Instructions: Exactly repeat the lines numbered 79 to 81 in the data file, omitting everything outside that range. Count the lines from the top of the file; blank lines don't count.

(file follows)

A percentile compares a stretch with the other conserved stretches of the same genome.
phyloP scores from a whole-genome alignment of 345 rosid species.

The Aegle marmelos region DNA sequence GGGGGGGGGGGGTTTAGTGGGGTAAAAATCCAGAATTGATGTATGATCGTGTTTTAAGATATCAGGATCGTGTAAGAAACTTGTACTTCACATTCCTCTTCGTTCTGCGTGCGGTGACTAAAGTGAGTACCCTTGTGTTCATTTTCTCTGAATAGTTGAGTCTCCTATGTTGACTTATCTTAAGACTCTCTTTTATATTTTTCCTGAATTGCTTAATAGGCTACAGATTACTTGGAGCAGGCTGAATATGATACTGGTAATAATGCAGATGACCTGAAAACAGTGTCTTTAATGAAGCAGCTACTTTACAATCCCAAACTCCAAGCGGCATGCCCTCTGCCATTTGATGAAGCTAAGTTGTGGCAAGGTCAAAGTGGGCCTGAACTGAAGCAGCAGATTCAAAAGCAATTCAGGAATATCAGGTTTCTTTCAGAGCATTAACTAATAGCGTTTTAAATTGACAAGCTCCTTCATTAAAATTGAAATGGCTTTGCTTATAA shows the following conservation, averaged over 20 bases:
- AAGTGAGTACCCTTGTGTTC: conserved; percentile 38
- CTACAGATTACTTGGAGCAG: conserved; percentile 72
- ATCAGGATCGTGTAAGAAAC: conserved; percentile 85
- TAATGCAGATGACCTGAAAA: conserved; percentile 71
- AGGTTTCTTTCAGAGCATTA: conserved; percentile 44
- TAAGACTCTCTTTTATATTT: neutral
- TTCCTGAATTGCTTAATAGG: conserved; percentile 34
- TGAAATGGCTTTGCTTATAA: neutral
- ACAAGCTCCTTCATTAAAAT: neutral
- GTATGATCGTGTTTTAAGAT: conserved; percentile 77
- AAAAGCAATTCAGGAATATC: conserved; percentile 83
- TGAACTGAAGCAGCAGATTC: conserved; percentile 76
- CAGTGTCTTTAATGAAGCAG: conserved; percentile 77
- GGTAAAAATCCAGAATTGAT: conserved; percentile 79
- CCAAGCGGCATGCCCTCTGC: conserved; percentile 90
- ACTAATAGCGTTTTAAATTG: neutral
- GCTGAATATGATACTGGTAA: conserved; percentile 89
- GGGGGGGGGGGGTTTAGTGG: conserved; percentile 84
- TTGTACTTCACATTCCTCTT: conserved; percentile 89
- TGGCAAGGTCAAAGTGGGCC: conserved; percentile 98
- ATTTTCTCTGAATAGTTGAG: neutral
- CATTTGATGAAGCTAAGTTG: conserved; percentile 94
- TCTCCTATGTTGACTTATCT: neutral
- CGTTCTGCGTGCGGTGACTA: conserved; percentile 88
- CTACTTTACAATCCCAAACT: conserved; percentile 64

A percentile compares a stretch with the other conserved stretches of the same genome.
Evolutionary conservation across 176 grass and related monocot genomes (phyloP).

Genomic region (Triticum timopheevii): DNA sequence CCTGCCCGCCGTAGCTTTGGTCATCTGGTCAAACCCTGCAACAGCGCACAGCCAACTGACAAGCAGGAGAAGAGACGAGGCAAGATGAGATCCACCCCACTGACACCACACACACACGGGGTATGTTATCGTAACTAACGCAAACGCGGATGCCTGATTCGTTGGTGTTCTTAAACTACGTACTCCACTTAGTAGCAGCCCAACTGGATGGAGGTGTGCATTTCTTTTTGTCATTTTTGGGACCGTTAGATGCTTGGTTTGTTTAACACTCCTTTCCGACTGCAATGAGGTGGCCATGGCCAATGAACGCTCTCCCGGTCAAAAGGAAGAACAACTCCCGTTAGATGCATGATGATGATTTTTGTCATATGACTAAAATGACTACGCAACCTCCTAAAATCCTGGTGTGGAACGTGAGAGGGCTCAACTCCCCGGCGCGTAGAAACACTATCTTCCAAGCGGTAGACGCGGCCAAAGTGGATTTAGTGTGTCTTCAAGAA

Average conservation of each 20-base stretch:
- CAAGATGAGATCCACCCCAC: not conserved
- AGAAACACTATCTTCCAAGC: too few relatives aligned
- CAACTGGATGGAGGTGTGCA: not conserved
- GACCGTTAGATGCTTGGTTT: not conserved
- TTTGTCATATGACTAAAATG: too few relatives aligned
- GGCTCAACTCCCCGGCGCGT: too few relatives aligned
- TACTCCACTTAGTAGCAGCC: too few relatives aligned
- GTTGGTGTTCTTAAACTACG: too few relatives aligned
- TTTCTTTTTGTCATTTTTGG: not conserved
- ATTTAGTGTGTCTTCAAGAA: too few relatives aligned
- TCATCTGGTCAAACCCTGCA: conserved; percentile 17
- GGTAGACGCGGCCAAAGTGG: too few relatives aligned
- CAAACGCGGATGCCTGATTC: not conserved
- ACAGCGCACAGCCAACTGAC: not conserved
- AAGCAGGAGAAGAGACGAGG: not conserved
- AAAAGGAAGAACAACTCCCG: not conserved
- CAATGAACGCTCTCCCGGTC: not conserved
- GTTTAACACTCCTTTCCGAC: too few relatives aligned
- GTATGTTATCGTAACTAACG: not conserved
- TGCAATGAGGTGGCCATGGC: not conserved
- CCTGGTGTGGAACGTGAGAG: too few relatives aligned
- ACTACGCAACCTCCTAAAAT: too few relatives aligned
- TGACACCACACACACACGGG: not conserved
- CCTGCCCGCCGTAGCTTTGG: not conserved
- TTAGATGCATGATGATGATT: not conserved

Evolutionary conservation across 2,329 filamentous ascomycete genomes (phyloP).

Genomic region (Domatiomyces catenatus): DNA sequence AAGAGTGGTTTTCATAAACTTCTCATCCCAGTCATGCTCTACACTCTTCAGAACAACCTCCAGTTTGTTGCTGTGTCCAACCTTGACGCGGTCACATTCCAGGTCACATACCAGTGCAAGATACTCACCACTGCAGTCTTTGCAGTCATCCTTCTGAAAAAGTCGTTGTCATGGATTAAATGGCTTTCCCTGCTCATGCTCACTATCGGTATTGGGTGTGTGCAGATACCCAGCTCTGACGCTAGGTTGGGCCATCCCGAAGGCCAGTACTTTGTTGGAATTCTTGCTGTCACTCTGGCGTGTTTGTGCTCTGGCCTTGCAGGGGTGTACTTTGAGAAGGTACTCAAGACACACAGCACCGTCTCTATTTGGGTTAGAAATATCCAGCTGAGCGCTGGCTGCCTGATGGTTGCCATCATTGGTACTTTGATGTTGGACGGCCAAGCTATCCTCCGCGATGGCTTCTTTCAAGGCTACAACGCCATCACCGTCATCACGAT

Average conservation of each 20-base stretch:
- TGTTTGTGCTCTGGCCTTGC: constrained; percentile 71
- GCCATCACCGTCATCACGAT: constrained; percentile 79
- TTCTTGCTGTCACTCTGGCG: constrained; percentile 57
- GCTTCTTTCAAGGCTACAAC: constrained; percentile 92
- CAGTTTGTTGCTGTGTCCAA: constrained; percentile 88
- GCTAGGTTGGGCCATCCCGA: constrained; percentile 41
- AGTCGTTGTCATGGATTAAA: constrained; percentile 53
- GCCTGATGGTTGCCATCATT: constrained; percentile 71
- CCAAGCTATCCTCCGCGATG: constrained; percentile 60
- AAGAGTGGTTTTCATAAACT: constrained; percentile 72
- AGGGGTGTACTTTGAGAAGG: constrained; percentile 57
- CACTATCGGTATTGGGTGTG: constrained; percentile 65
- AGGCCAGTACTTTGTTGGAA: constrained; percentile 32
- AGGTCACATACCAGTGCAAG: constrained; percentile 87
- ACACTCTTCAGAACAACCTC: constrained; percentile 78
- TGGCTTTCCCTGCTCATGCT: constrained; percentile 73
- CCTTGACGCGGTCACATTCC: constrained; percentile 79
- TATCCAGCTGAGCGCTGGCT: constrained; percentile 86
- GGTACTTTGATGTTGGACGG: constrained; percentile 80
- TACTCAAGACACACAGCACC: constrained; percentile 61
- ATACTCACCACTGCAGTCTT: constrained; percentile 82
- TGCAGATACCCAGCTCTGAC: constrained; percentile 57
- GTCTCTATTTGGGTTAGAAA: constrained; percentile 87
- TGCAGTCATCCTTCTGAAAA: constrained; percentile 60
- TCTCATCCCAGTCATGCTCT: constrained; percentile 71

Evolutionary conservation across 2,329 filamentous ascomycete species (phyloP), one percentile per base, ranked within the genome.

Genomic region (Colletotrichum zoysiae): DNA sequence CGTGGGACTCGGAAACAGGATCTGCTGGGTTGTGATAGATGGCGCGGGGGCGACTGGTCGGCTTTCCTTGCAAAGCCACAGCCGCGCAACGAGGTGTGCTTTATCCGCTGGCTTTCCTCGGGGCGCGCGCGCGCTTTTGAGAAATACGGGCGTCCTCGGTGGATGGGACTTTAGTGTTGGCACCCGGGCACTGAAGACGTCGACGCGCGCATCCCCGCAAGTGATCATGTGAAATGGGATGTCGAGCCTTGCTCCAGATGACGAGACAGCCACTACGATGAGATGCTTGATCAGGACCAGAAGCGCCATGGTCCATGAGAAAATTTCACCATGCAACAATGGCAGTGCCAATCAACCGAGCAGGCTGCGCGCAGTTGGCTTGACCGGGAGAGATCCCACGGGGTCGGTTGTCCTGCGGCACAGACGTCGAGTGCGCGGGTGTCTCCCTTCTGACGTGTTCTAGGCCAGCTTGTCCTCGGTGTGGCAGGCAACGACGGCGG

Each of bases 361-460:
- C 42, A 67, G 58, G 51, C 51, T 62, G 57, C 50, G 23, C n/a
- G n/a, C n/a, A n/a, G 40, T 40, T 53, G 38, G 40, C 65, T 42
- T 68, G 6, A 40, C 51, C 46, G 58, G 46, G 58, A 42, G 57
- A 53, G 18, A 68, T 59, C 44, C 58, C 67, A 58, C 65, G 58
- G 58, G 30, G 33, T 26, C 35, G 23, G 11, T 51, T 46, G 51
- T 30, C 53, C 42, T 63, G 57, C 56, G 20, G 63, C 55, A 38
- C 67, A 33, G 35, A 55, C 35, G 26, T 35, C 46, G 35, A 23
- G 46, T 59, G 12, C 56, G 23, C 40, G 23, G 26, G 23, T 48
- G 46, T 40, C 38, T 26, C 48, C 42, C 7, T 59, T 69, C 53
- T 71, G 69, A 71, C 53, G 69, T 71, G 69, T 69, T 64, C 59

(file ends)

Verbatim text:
- GGTACTTTGATGTTGGACGG: constrained; percentile 80
- TACTCAAGACACACAGCACC: constrained; percentile 61
- ATACTCACCACTGCAGTCTT: constrained; percentile 82